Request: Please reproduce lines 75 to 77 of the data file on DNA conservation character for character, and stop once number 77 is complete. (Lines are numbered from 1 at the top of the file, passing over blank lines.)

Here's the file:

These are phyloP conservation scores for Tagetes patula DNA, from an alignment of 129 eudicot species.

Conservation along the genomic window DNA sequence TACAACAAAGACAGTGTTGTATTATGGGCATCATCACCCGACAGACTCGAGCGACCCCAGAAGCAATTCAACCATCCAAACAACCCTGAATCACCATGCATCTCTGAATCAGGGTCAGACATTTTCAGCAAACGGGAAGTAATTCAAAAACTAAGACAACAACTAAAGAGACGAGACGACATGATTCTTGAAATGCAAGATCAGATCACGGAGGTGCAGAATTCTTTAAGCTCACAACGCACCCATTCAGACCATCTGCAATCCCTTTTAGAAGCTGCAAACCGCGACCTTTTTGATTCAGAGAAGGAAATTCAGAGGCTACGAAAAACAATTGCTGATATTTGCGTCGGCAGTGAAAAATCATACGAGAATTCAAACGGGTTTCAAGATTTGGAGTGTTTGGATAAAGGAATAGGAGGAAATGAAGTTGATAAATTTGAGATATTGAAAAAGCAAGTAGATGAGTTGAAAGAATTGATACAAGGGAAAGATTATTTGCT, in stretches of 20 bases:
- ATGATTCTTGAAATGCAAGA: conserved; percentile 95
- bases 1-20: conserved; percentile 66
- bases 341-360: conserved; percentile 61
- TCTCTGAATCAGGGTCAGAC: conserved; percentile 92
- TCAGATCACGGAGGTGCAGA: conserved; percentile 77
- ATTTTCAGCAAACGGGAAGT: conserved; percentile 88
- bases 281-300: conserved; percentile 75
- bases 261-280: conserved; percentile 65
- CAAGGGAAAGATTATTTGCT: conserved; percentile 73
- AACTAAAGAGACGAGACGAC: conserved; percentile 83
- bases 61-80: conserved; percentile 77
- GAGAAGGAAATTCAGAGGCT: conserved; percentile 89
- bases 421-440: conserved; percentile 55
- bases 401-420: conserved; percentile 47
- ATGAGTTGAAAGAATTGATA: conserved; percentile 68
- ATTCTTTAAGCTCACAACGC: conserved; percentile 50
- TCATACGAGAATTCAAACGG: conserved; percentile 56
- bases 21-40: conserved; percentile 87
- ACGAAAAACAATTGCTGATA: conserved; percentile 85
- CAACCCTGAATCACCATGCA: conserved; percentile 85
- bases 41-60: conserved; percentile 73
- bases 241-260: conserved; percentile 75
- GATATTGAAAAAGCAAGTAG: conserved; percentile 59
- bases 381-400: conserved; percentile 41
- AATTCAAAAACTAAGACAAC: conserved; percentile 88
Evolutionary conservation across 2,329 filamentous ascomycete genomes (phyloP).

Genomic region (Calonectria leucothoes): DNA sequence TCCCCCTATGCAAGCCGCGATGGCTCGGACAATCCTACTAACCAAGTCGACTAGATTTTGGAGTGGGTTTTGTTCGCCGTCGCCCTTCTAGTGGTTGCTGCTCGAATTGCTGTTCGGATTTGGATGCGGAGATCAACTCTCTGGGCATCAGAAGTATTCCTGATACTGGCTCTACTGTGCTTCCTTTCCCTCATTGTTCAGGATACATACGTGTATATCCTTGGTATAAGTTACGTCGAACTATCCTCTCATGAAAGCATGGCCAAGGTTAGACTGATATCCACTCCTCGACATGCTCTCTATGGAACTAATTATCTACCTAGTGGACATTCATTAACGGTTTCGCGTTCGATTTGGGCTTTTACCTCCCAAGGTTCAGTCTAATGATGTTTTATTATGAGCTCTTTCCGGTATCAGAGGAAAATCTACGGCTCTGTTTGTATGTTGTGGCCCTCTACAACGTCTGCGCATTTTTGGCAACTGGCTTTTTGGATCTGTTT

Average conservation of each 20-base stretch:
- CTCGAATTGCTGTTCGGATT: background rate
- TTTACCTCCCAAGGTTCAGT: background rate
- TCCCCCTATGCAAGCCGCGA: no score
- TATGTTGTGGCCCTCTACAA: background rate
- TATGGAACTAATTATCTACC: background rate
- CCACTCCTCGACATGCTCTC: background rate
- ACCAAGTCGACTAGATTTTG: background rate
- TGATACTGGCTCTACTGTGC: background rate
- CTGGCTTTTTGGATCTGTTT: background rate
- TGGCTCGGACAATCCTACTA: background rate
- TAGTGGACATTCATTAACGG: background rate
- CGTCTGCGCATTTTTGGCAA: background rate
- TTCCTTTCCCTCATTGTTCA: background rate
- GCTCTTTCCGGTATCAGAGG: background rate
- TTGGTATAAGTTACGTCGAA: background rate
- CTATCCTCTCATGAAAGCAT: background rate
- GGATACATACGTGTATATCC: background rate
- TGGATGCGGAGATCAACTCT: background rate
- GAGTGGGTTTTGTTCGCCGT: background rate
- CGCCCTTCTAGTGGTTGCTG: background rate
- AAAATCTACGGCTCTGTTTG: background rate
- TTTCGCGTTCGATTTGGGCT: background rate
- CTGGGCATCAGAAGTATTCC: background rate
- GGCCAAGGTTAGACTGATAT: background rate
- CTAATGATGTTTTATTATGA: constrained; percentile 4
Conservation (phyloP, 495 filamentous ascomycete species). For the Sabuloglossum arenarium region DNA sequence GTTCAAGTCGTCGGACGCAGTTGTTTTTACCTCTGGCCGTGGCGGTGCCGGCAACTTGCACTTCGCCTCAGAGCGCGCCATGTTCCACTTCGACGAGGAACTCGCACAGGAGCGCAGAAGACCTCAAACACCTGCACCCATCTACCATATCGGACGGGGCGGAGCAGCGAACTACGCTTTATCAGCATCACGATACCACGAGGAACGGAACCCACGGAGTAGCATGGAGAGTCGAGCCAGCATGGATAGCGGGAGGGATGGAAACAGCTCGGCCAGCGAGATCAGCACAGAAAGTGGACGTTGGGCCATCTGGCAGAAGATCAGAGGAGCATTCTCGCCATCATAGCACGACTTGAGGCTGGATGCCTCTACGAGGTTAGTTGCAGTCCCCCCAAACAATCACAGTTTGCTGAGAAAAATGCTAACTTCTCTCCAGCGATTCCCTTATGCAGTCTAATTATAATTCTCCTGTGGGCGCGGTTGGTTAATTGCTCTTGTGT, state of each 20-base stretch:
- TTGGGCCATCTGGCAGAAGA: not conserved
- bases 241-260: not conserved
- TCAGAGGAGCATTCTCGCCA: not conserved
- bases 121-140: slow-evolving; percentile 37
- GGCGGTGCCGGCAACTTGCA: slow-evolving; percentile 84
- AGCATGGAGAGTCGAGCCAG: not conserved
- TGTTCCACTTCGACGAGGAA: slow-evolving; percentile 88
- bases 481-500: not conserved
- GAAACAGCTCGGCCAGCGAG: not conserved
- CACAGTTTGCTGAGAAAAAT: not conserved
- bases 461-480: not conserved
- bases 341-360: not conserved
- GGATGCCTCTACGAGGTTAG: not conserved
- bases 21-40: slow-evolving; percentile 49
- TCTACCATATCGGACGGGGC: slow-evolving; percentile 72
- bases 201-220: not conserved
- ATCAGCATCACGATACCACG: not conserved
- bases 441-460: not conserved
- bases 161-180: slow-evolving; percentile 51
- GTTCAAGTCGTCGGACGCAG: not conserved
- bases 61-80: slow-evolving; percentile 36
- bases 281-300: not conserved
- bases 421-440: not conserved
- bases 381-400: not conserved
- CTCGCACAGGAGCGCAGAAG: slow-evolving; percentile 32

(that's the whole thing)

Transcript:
- bases 161-180: slow-evolving; percentile 51
- GTTCAAGTCGTCGGACGCAG: not conserved
- bases 61-80: slow-evolving; percentile 36